Amusingly while refuelling I did manage to lock our only set of keys for the scooter under the seat. Before full panic over took the situation a young local service station attendant with particularly small hands managed to get his hand under the seat and retrieve the keys. A lesson was had and in future scooter keys will be on a lanyard!

Food we ate

As with most South East Asian countries, I highly recommend eating in small local cafes or tea houses and street food where ever possible. This ensures your tourist dollars stay in the local community as well as would provide you with fresh good local food. Being Malaysia, I could not pass up fresh hand made Roti, the local hotplate cooked bread that is eaten with many meals. Langkawi also has a strong middle eastern population so there is no shortage of abab stands as well.

How we got connected

As with most connected travellers, if there is a connection available at a reasonable speed and reasonable price we will connect. Because we have little need for calling while in Malaysia we chose a prepaid provider that would offer us the maximum data available. We used Internet of Xpax that is a user of the Celcom network within Malaysia. One of the benefits was that should be go over our included data we were provided 3 30min windows a day to access as much data as we could use.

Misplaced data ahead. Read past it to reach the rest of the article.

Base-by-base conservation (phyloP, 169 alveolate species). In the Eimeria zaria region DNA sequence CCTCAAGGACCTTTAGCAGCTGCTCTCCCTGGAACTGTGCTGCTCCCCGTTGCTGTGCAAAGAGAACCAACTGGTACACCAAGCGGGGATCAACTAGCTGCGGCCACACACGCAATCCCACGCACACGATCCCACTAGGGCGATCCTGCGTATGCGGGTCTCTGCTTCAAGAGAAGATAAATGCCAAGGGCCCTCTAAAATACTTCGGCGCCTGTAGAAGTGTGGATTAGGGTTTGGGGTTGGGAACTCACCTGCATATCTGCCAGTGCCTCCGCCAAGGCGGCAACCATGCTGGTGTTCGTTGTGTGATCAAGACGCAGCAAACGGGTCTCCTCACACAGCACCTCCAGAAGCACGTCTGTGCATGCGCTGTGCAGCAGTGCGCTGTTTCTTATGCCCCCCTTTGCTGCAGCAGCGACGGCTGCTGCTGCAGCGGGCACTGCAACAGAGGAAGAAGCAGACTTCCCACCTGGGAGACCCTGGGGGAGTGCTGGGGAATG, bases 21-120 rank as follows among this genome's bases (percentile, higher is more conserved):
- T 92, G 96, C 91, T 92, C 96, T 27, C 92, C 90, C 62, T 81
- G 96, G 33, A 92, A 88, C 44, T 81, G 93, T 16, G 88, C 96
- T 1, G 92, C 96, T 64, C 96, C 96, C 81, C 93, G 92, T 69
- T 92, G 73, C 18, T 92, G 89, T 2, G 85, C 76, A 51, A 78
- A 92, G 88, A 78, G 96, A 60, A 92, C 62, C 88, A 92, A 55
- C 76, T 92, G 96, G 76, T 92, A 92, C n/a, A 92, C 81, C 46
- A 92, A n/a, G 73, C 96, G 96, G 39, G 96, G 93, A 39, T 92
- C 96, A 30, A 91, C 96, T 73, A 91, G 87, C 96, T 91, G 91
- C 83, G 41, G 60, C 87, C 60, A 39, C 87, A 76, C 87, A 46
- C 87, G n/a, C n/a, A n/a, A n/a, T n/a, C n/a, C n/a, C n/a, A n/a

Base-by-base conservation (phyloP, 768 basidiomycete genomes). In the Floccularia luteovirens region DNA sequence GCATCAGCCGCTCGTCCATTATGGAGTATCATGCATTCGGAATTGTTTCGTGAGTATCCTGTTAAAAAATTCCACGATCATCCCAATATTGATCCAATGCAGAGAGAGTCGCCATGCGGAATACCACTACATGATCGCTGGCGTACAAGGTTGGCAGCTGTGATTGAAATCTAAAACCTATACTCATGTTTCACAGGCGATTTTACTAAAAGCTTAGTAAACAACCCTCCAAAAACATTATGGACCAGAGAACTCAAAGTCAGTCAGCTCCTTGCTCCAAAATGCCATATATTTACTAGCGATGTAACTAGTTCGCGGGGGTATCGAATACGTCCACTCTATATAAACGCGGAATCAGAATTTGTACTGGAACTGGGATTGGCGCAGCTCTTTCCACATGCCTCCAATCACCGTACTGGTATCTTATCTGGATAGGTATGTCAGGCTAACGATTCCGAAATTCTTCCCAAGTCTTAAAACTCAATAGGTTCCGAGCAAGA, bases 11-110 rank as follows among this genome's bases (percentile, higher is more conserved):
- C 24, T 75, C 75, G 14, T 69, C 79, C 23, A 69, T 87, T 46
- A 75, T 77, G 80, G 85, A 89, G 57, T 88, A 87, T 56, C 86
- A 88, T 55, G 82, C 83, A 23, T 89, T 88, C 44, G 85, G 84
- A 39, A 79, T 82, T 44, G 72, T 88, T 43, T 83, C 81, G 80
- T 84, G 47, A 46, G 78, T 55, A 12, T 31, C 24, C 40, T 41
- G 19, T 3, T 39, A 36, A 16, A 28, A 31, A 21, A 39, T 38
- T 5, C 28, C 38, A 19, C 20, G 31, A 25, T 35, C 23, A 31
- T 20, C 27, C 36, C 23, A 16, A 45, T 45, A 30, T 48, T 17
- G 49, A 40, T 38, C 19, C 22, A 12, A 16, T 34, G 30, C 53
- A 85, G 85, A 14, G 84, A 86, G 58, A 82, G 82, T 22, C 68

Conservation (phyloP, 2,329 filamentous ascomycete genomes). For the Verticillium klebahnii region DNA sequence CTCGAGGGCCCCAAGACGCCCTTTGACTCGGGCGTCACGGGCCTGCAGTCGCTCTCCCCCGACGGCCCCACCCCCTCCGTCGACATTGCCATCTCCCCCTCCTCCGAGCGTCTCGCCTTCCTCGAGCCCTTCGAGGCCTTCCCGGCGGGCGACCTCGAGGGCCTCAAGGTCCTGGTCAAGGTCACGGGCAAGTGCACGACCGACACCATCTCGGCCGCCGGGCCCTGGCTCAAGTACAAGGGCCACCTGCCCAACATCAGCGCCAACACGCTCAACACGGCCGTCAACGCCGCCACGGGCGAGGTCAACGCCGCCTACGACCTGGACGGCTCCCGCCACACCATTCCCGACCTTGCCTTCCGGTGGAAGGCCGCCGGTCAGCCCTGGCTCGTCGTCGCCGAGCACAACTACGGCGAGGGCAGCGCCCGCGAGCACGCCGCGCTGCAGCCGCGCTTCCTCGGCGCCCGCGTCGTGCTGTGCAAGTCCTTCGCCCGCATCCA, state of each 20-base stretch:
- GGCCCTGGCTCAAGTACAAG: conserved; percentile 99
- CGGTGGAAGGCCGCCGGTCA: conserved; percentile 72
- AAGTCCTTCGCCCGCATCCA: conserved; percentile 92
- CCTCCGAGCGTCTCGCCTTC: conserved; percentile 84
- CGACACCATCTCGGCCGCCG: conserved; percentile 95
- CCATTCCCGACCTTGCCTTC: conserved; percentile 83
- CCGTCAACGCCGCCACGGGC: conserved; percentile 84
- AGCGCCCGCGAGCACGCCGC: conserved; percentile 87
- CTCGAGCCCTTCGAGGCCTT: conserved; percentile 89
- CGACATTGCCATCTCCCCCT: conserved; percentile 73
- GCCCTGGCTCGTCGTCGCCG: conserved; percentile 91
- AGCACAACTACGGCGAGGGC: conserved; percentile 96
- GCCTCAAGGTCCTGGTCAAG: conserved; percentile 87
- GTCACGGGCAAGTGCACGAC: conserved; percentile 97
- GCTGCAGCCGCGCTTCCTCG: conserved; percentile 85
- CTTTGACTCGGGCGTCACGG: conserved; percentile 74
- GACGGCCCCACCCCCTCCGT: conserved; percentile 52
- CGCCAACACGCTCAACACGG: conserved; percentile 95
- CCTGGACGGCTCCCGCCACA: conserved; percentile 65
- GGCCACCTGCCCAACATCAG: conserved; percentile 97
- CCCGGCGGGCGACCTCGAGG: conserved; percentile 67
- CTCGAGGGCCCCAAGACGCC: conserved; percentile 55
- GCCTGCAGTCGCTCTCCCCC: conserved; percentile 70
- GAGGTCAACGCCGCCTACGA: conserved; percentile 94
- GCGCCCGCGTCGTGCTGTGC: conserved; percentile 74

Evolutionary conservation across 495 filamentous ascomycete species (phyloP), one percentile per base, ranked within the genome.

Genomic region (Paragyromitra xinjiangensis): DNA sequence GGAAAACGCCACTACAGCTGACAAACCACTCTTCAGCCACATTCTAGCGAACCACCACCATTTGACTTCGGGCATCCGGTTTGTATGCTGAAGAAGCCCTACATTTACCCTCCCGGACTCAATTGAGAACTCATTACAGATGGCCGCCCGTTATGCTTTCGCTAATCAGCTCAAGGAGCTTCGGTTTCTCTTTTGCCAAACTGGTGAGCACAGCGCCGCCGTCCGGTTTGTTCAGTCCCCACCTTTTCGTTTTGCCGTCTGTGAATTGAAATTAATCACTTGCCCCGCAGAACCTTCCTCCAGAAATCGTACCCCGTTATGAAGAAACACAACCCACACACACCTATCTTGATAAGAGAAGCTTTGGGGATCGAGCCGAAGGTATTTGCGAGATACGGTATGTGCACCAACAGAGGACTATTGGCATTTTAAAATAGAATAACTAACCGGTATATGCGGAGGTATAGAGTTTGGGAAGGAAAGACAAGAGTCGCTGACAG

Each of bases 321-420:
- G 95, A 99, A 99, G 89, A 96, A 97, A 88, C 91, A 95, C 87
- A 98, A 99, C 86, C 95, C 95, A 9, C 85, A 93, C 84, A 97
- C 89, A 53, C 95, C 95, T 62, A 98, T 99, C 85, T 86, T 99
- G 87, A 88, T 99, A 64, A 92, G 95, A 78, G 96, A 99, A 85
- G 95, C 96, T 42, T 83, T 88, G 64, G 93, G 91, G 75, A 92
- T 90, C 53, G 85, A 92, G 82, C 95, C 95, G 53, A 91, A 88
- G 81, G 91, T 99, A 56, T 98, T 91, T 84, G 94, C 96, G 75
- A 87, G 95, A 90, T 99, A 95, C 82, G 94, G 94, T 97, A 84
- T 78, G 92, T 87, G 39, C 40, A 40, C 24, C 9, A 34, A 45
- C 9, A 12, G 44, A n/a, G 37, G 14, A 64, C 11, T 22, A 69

I would always suggest buying local sim in each country as it is astronomical the chargers providers from home charge to roam - much less use data. The website below is full of crowd sourced information relating to costs and access in each country.

http://prepaid-data-sim-card.wikia.com

Interesting facts